6. Did Babineaux meet Regina in Matthew & Uma Voss's wedding???
Clive said he met Regina at a wedding and hit it off. Matthew Voss is in the police like Babineaux, so maybe Clive got invited to Matthew's wedding as a colleague? That's kind of incriminating on Clive considering according to Uma Regina showed up drunk and puked all over Uma's dress (and tried to kiss Matthew if I recall correctly).

7. Uma's Stolen Wedding Ring
If Regina stole Clive's gun, why would she steal Uma's engagement ring? Wouldn't Regina prefer to steal something that belonged to Matthew?

8. Gilda/Rita Discovery
Like everyone else I don't memorize phone numbers anymore, but wasn't there a possibility that Liv would have recognized Gilda's number?

So many questions... and that's just the mystery of the week and doesn't include points about Liv & Major's relationship, Max Rager, Gilda/Rita issue, etc!

Wednesday, July 1, 2015

The Value of Fame

Jennifer Garner and Ben Affleck announced the end of their marriage a day after their 10-year anniversary.

If beautiful rich famous people can't make it, what about us mere mortals?

While I was whipping up this super snappy comment, I had trouble with producing the third adjective. Famous. Why is being famous so desirable? Beautiful is a no-brainer because the whole point of beauty is to attract; rich makes life more fun or at least removes banal stressful everyday life things like worrying about money or doing banal stressful everyday things (personal assistant).

But fame? I had never understood it. For a long time I thought it was just something that extroverts wanted, like if you're famous you go to a lot of parties with a lot of people screaming and dancing with music loud in the background and light bulbs flashing everywhere. But I think I finally kind of understand it now. Fame isn't about having your name in lights. It's about being loved and wanted. People love you so much that they want to know what you think, what you wear, what you feel, what you eat. Fame is when people value you whether for your big achievements, banal everyday life things, or both. I think it took the social media age for me to understand fame. It feels great to get so many likes. It feels validating.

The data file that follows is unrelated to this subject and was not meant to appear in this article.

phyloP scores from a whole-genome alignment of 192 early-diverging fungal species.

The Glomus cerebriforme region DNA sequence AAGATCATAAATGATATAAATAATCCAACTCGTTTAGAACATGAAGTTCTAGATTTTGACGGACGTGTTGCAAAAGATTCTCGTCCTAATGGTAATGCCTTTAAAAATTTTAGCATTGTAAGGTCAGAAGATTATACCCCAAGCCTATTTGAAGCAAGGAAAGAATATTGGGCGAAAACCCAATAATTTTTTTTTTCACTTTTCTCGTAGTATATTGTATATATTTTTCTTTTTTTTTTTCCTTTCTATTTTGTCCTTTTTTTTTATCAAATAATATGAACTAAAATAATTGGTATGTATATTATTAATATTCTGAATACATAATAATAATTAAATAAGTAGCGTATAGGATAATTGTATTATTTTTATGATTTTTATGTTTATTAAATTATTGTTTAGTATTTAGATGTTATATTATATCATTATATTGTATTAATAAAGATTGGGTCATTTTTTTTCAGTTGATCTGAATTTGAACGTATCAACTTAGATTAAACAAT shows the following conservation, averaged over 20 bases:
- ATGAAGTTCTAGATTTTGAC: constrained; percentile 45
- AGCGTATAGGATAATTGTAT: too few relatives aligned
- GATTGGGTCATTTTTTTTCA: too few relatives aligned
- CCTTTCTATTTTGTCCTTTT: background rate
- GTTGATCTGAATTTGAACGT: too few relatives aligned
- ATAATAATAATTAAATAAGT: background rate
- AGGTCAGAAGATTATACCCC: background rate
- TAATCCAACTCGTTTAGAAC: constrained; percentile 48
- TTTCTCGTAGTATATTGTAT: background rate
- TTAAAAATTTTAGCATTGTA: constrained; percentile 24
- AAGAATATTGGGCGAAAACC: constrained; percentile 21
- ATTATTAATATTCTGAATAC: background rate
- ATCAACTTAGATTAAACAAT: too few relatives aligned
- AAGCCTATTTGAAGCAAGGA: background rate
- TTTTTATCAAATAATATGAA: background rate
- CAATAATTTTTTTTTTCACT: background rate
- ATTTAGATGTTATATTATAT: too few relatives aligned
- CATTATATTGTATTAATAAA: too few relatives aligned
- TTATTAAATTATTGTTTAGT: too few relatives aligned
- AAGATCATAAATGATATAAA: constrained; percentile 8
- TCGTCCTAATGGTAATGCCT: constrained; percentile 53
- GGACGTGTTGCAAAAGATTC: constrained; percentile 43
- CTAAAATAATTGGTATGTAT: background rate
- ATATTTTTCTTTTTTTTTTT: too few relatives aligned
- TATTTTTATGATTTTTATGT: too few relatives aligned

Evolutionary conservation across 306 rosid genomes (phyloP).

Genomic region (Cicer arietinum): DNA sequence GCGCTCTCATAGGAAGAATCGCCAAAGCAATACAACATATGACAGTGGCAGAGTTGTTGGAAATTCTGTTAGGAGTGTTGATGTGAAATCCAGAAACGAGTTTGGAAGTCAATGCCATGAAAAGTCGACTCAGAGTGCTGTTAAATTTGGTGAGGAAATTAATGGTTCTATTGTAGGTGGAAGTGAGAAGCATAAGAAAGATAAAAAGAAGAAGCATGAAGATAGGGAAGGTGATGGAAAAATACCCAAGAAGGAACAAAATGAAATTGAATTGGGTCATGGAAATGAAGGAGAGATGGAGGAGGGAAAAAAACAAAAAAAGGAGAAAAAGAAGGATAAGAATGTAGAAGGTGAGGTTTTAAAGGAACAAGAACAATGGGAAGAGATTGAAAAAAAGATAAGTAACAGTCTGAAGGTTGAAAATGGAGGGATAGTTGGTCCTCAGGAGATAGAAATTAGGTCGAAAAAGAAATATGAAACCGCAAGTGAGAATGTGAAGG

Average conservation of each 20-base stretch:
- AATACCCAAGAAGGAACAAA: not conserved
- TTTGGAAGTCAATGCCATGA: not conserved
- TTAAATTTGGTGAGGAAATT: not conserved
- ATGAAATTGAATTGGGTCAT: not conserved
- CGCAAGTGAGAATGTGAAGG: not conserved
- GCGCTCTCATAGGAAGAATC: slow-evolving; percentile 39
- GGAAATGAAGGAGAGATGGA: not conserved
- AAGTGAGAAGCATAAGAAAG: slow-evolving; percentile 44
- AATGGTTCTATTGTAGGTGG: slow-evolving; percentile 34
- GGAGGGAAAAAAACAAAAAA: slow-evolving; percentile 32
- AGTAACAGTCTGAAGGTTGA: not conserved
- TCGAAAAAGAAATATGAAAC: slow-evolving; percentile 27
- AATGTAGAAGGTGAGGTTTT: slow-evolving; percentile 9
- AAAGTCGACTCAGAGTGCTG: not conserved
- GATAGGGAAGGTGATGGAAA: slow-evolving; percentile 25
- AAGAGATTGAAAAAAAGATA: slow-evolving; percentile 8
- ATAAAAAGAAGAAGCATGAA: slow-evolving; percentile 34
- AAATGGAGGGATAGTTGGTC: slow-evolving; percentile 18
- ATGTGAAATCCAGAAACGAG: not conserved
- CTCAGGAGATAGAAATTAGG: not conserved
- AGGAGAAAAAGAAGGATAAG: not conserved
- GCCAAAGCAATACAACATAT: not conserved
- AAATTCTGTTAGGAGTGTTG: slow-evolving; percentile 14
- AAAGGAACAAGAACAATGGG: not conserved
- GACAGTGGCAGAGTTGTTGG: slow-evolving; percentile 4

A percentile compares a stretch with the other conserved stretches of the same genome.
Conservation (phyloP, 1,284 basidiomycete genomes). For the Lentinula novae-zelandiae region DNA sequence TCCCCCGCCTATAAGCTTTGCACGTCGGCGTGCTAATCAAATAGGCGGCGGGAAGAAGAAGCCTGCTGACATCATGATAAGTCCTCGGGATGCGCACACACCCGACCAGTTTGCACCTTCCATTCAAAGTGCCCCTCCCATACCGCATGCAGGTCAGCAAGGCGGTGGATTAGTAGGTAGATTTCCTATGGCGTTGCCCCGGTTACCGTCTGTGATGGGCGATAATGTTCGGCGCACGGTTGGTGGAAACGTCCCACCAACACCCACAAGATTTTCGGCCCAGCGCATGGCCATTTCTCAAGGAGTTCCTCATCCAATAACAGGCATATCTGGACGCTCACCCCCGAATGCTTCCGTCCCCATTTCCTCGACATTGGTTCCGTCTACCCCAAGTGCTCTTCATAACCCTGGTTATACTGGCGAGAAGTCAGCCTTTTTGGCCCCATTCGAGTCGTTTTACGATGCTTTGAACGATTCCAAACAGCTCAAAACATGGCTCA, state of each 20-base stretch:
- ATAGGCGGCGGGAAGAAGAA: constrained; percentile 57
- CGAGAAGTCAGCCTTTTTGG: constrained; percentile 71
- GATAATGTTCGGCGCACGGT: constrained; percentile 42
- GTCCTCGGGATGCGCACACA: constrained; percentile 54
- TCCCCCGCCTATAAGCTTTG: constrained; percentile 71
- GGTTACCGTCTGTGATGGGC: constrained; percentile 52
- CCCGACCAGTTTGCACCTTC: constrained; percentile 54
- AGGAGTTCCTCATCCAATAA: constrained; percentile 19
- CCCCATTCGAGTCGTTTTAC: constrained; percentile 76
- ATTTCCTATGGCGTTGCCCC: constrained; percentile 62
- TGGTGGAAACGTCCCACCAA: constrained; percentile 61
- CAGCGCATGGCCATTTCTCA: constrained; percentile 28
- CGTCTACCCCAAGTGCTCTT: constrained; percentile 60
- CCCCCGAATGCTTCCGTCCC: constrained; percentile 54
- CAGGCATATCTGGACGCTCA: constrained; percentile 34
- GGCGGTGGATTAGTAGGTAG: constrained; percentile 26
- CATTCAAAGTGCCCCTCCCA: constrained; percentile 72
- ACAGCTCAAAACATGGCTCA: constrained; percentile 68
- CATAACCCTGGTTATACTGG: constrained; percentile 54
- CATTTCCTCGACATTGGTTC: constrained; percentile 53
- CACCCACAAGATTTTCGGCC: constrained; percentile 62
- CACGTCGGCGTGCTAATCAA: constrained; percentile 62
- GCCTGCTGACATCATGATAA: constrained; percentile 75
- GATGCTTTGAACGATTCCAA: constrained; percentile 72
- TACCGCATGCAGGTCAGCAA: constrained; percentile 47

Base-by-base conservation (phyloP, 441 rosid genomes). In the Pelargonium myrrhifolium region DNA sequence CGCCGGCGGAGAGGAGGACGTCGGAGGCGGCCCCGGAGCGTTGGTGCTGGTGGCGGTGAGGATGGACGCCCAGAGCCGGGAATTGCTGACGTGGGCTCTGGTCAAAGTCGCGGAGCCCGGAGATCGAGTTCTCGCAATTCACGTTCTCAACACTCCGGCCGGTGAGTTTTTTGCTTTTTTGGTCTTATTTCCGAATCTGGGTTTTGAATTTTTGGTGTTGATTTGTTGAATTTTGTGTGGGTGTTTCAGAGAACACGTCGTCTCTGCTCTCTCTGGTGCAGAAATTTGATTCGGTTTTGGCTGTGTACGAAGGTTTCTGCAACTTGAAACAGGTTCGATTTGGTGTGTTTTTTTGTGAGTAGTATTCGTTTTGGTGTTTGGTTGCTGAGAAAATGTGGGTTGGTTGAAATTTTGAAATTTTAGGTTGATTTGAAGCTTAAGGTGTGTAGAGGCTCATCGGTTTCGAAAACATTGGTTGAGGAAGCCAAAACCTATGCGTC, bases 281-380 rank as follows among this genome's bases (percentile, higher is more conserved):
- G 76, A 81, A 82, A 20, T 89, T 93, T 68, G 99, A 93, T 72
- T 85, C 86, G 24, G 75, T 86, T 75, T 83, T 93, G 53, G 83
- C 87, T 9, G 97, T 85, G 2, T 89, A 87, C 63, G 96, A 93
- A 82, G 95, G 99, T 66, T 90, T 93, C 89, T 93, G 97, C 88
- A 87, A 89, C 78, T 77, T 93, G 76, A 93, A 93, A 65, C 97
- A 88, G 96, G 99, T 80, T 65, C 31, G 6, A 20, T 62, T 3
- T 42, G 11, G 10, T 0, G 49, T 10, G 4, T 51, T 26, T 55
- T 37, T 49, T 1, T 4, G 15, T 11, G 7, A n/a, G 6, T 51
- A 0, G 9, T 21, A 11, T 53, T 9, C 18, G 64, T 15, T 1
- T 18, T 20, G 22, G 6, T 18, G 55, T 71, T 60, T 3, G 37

Wednesday, February 11, 2015

The Marriage Plot by Jeffrey Eugenides

The words were capitalized and black against the book's white spine. I spotted them from the threshold and like how a straight line is the shortest distance between two points, I closed in on the space between the entrance of the bookstore and the back wall. This trip to the bookstore was a quick happy easy success.
(clockwise from top left) my copy of The Marriage Plot; a sweet line from the book; the back cover of my copy; the former owner's marginalia

    The Marriage Plot chronicles the college and post-graduate lives of the protagonists told in alternating perspectives: the books they read ; their romantic partners; and their progress through the marriage plot of their lives. In the novel, Mitchell Grammaticus is a thoughtful all-Greek-American student at Brown. He is sincerely searching for wisdom "with a capital W" in majoring in religious studies. He's a masterly student, basically guaranteed by his professor admission to his choice from Harvard, Yale or Princeton's divinity schools, but he's still the kid from the Midwest, rhapsodizing over exotic ice cream flavors like rum raisin.

  On the other hand, Leonard Bankhead's lousy childhood and mental health set a cynical edge to his confidence, but just like Mitchell he too ponders the big questions in life, though instead of religious studies philosophy is his method of inquiry, which leads him to semiotics class and to Madeleine Hanna for whom he falls in love, also just like Mitchell does.

  In Mitchell’s case, not only is he in love with Madeleine, he is convinced he will marry her. This bit of information completely detoured my reading and evaluation of the entire novel.